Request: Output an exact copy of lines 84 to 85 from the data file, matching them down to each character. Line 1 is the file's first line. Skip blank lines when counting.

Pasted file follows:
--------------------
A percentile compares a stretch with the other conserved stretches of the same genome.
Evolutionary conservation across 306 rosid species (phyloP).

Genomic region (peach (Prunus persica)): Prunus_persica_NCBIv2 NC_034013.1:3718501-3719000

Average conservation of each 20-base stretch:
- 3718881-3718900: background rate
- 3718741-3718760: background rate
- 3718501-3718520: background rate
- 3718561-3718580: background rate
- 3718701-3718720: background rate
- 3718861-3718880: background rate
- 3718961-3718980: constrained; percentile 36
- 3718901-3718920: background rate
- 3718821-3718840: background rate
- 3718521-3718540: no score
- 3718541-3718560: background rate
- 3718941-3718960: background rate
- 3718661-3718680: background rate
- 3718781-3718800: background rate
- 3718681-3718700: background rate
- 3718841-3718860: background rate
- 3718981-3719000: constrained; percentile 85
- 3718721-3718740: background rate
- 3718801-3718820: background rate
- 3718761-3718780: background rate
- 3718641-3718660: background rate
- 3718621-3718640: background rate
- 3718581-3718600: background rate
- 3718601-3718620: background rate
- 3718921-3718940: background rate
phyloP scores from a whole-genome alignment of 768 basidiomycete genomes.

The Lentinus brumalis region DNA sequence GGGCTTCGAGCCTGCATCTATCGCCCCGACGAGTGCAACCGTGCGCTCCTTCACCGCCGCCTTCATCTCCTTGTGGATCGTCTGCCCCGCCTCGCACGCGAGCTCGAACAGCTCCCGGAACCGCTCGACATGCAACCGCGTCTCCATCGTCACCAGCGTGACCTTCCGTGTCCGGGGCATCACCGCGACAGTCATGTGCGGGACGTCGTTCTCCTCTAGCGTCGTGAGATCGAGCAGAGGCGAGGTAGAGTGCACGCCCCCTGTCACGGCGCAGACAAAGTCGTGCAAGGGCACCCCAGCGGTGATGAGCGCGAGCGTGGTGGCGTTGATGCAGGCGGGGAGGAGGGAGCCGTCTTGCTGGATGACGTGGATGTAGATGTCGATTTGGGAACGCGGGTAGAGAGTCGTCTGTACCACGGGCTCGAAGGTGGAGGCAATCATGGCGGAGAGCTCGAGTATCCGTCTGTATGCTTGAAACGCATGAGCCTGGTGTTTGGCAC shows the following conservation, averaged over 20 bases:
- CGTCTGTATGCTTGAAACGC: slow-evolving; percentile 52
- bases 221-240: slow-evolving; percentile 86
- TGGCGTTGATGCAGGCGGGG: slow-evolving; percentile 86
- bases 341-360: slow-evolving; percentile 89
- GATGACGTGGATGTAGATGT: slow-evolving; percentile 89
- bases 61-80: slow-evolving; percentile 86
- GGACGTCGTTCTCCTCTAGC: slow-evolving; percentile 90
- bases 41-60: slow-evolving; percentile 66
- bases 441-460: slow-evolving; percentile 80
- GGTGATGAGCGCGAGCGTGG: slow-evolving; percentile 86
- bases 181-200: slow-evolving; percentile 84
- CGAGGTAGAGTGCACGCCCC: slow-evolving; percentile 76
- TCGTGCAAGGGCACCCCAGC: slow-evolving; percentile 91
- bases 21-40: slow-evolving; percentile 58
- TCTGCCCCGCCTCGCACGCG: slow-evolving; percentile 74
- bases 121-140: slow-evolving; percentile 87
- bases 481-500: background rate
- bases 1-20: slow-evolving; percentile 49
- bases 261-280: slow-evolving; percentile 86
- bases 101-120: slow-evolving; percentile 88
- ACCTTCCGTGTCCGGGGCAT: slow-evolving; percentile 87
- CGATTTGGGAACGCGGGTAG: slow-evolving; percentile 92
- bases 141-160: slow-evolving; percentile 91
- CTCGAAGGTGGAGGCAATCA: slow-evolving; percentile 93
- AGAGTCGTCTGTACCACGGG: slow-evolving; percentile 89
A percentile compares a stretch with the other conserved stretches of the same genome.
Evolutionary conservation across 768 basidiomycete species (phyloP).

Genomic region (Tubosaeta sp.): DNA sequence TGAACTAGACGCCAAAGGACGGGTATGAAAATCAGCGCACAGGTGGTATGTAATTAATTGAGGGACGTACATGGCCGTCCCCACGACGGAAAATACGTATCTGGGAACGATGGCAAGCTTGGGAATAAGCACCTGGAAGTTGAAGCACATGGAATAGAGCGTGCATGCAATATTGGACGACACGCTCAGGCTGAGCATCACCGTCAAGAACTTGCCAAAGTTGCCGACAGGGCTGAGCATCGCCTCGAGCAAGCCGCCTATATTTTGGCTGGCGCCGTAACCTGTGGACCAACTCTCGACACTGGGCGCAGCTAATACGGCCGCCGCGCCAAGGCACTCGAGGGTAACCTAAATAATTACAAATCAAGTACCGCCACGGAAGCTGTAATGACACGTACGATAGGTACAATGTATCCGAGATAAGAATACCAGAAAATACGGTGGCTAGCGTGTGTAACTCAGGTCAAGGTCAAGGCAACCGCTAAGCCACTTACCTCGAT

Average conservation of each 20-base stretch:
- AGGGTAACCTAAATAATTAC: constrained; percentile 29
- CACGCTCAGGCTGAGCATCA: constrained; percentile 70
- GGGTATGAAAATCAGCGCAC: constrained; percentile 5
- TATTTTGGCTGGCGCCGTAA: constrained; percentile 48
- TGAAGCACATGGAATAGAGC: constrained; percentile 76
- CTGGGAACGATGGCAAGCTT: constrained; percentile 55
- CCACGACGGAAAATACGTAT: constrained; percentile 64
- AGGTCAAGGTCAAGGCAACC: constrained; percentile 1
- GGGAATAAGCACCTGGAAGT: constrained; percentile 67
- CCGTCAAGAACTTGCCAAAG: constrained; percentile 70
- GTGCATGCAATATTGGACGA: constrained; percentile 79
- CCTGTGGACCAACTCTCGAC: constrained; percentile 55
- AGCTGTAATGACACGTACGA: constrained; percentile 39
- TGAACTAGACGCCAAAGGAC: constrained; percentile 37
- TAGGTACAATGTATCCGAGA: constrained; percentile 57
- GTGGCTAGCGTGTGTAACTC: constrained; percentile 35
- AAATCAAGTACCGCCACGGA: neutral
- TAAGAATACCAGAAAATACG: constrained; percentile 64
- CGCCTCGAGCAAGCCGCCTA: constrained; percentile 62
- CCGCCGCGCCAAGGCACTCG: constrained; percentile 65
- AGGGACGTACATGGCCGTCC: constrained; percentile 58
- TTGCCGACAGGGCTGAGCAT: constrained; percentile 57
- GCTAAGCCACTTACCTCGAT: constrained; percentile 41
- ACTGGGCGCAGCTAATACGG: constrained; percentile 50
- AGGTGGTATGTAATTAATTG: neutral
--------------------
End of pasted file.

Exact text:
- ACTGGGCGCAGCTAATACGG: constrained; percentile 50
- AGGTGGTATGTAATTAATTG: neutral